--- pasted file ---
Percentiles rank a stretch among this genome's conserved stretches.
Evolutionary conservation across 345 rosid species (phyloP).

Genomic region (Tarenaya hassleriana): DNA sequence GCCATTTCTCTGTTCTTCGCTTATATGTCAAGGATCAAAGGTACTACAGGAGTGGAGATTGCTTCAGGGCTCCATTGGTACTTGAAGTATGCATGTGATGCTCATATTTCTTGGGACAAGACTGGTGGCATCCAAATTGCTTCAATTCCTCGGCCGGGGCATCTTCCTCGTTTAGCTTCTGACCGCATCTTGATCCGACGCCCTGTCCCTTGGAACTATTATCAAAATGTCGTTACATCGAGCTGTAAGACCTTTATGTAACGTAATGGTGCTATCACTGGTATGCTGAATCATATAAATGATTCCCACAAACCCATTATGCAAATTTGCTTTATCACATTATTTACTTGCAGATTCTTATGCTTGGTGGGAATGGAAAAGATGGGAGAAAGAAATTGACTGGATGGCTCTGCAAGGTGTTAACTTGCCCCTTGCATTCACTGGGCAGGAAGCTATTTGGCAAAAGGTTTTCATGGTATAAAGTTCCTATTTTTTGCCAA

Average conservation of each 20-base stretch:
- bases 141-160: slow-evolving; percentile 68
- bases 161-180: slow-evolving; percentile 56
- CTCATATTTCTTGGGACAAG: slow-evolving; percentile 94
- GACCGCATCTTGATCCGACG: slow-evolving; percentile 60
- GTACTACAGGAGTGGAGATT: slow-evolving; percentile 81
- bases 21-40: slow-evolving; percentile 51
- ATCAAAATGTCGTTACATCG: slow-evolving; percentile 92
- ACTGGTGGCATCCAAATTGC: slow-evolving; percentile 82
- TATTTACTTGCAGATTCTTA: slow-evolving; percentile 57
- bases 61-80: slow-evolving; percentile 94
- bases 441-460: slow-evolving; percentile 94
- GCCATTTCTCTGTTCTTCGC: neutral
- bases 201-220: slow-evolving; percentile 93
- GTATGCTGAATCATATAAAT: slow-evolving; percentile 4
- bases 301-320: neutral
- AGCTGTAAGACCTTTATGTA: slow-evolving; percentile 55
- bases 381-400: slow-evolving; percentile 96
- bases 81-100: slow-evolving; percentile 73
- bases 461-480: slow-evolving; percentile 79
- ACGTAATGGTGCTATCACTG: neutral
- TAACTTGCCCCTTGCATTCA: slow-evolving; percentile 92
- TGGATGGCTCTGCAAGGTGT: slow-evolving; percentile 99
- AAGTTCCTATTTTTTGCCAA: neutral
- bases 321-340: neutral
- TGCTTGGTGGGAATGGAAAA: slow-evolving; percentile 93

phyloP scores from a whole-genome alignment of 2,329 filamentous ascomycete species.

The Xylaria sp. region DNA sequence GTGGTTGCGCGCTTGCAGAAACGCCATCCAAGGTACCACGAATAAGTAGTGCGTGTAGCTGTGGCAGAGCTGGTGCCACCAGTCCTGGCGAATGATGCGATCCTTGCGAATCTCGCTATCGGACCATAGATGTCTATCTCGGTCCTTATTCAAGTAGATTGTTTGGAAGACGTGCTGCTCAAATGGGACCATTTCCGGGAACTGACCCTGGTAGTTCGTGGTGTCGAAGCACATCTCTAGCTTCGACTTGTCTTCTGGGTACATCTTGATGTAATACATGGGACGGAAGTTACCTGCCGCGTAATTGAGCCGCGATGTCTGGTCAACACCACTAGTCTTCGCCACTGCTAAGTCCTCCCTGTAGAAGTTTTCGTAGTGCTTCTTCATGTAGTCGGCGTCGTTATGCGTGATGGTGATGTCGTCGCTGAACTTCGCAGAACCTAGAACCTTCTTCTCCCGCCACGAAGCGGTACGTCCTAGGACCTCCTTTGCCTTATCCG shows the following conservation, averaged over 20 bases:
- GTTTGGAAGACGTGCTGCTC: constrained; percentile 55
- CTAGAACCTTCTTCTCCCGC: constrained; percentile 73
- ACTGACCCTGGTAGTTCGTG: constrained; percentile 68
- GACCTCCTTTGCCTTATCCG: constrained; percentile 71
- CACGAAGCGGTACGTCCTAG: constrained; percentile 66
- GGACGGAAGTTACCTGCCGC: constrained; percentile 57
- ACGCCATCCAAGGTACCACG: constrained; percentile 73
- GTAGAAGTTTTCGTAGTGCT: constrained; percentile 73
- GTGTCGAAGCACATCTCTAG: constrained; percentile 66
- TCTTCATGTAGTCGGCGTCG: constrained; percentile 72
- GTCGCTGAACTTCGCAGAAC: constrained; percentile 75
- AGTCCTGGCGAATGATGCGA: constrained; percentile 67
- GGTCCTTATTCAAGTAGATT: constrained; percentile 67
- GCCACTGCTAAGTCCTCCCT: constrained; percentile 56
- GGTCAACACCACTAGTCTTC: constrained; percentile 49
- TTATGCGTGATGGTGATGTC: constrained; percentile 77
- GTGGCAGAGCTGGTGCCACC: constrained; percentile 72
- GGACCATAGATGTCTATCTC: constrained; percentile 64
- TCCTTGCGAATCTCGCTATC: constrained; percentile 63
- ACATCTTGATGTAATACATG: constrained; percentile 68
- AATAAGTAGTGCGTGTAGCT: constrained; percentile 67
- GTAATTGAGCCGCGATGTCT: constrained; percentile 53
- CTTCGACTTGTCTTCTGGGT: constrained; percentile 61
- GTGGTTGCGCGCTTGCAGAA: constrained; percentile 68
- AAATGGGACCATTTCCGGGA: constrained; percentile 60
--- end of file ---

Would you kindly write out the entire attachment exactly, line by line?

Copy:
Percentiles rank a stretch among this genome's conserved stretches.
Evolutionary conservation across 345 rosid species (phyloP).

Genomic region (Tarenaya hassleriana): DNA sequence GCCATTTCTCTGTTCTTCGCTTATATGTCAAGGATCAAAGGTACTACAGGAGTGGAGATTGCTTCAGGGCTCCATTGGTACTTGAAGTATGCATGTGATGCTCATATTTCTTGGGACAAGACTGGTGGCATCCAAATTGCTTCAATTCCTCGGCCGGGGCATCTTCCTCGTTTAGCTTCTGACCGCATCTTGATCCGACGCCCTGTCCCTTGGAACTATTATCAAAATGTCGTTACATCGAGCTGTAAGACCTTTATGTAACGTAATGGTGCTATCACTGGTATGCTGAATCATATAAATGATTCCCACAAACCCATTATGCAAATTTGCTTTATCACATTATTTACTTGCAGATTCTTATGCTTGGTGGGAATGGAAAAGATGGGAGAAAGAAATTGACTGGATGGCTCTGCAAGGTGTTAACTTGCCCCTTGCATTCACTGGGCAGGAAGCTATTTGGCAAAAGGTTTTCATGGTATAAAGTTCCTATTTTTTGCCAA

Average conservation of each 20-base stretch:
- bases 141-160: slow-evolving; percentile 68
- bases 161-180: slow-evolving; percentile 56
- CTCATATTTCTTGGGACAAG: slow-evolving; percentile 94
- GACCGCATCTTGATCCGACG: slow-evolving; percentile 60
- GTACTACAGGAGTGGAGATT: slow-evolving; percentile 81
- bases 21-40: slow-evolving; percentile 51
- ATCAAAATGTCGTTACATCG: slow-evolving; percentile 92
- ACTGGTGGCATCCAAATTGC: slow-evolving; percentile 82
- TATTTACTTGCAGATTCTTA: slow-evolving; percentile 57
- bases 61-80: slow-evolving; percentile 94
- bases 441-460: slow-evolving; percentile 94
- GCCATTTCTCTGTTCTTCGC: neutral
- bases 201-220: slow-evolving; percentile 93
- GTATGCTGAATCATATAAAT: slow-evolving; percentile 4
- bases 301-320: neutral
- AGCTGTAAGACCTTTATGTA: slow-evolving; percentile 55
- bases 381-400: slow-evolving; percentile 96
- bases 81-100: slow-evolving; percentile 73
- bases 461-480: slow-evolving; percentile 79
- ACGTAATGGTGCTATCACTG: neutral
- TAACTTGCCCCTTGCATTCA: slow-evolving; percentile 92
- TGGATGGCTCTGCAAGGTGT: slow-evolving; percentile 99
- AAGTTCCTATTTTTTGCCAA: neutral
- bases 321-340: neutral
- TGCTTGGTGGGAATGGAAAA: slow-evolving; percentile 93

phyloP scores from a whole-genome alignment of 2,329 filamentous ascomycete species.

The Xylaria sp. region DNA sequence GTGGTTGCGCGCTTGCAGAAACGCCATCCAAGGTACCACGAATAAGTAGTGCGTGTAGCTGTGGCAGAGCTGGTGCCACCAGTCCTGGCGAATGATGCGATCCTTGCGAATCTCGCTATCGGACCATAGATGTCTATCTCGGTCCTTATTCAAGTAGATTGTTTGGAAGACGTGCTGCTCAAATGGGACCATTTCCGGGAACTGACCCTGGTAGTTCGTGGTGTCGAAGCACATCTCTAGCTTCGACTTGTCTTCTGGGTACATCTTGATGTAATACATGGGACGGAAGTTACCTGCCGCGTAATTGAGCCGCGATGTCTGGTCAACACCACTAGTCTTCGCCACTGCTAAGTCCTCCCTGTAGAAGTTTTCGTAGTGCTTCTTCATGTAGTCGGCGTCGTTATGCGTGATGGTGATGTCGTCGCTGAACTTCGCAGAACCTAGAACCTTCTTCTCCCGCCACGAAGCGGTACGTCCTAGGACCTCCTTTGCCTTATCCG shows the following conservation, averaged over 20 bases:
- GTTTGGAAGACGTGCTGCTC: constrained; percentile 55
- CTAGAACCTTCTTCTCCCGC: constrained; percentile 73
- ACTGACCCTGGTAGTTCGTG: constrained; percentile 68
- GACCTCCTTTGCCTTATCCG: constrained; percentile 71
- CACGAAGCGGTACGTCCTAG: constrained; percentile 66
- GGACGGAAGTTACCTGCCGC: constrained; percentile 57
- ACGCCATCCAAGGTACCACG: constrained; percentile 73
- GTAGAAGTTTTCGTAGTGCT: constrained; percentile 73
- GTGTCGAAGCACATCTCTAG: constrained; percentile 66
- TCTTCATGTAGTCGGCGTCG: constrained; percentile 72
- GTCGCTGAACTTCGCAGAAC: constrained; percentile 75
- AGTCCTGGCGAATGATGCGA: constrained; percentile 67
- GGTCCTTATTCAAGTAGATT: constrained; percentile 67
- GCCACTGCTAAGTCCTCCCT: constrained; percentile 56
- GGTCAACACCACTAGTCTTC: constrained; percentile 49
- TTATGCGTGATGGTGATGTC: constrained; percentile 77
- GTGGCAGAGCTGGTGCCACC: constrained; percentile 72
- GGACCATAGATGTCTATCTC: constrained; percentile 64
- TCCTTGCGAATCTCGCTATC: constrained; percentile 63
- ACATCTTGATGTAATACATG: constrained; percentile 68
- AATAAGTAGTGCGTGTAGCT: constrained; percentile 67
- GTAATTGAGCCGCGATGTCT: constrained; percentile 53
- CTTCGACTTGTCTTCTGGGT: constrained; percentile 61
- GTGGTTGCGCGCTTGCAGAA: constrained; percentile 68
- AAATGGGACCATTTCCGGGA: constrained; percentile 60